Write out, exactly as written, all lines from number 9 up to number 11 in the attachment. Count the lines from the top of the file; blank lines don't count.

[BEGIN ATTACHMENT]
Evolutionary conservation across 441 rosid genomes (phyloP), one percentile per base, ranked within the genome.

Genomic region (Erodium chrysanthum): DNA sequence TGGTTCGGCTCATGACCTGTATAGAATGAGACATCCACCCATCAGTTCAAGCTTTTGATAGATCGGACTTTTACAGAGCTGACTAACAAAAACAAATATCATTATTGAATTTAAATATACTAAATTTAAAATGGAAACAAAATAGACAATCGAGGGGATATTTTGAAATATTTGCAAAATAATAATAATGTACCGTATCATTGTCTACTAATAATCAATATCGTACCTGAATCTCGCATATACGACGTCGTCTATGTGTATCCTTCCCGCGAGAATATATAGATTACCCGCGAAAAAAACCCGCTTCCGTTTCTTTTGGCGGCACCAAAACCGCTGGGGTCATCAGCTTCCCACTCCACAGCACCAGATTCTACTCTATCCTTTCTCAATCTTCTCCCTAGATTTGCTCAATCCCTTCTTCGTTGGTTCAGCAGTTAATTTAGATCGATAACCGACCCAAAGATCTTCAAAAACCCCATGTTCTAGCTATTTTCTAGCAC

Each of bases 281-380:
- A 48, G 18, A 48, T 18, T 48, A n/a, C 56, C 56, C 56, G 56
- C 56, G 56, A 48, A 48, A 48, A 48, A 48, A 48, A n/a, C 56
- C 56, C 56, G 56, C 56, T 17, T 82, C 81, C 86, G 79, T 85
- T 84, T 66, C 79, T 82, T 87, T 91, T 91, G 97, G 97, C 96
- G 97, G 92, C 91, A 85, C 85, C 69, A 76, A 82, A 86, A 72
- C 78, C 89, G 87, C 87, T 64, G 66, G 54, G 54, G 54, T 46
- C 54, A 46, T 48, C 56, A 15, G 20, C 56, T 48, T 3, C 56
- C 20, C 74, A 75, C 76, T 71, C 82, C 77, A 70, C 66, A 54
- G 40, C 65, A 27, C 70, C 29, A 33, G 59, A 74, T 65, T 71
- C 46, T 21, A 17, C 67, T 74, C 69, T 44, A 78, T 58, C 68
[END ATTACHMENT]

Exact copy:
- C 78, C 89, G 87, C 87, T 64, G 66, G 54, G 54, G 54, T 46
- C 54, A 46, T 48, C 56, A 15, G 20, C 56, T 48, T 3, C 56
- C 20, C 74, A 75, C 76, T 71, C 82, C 77, A 70, C 66, A 54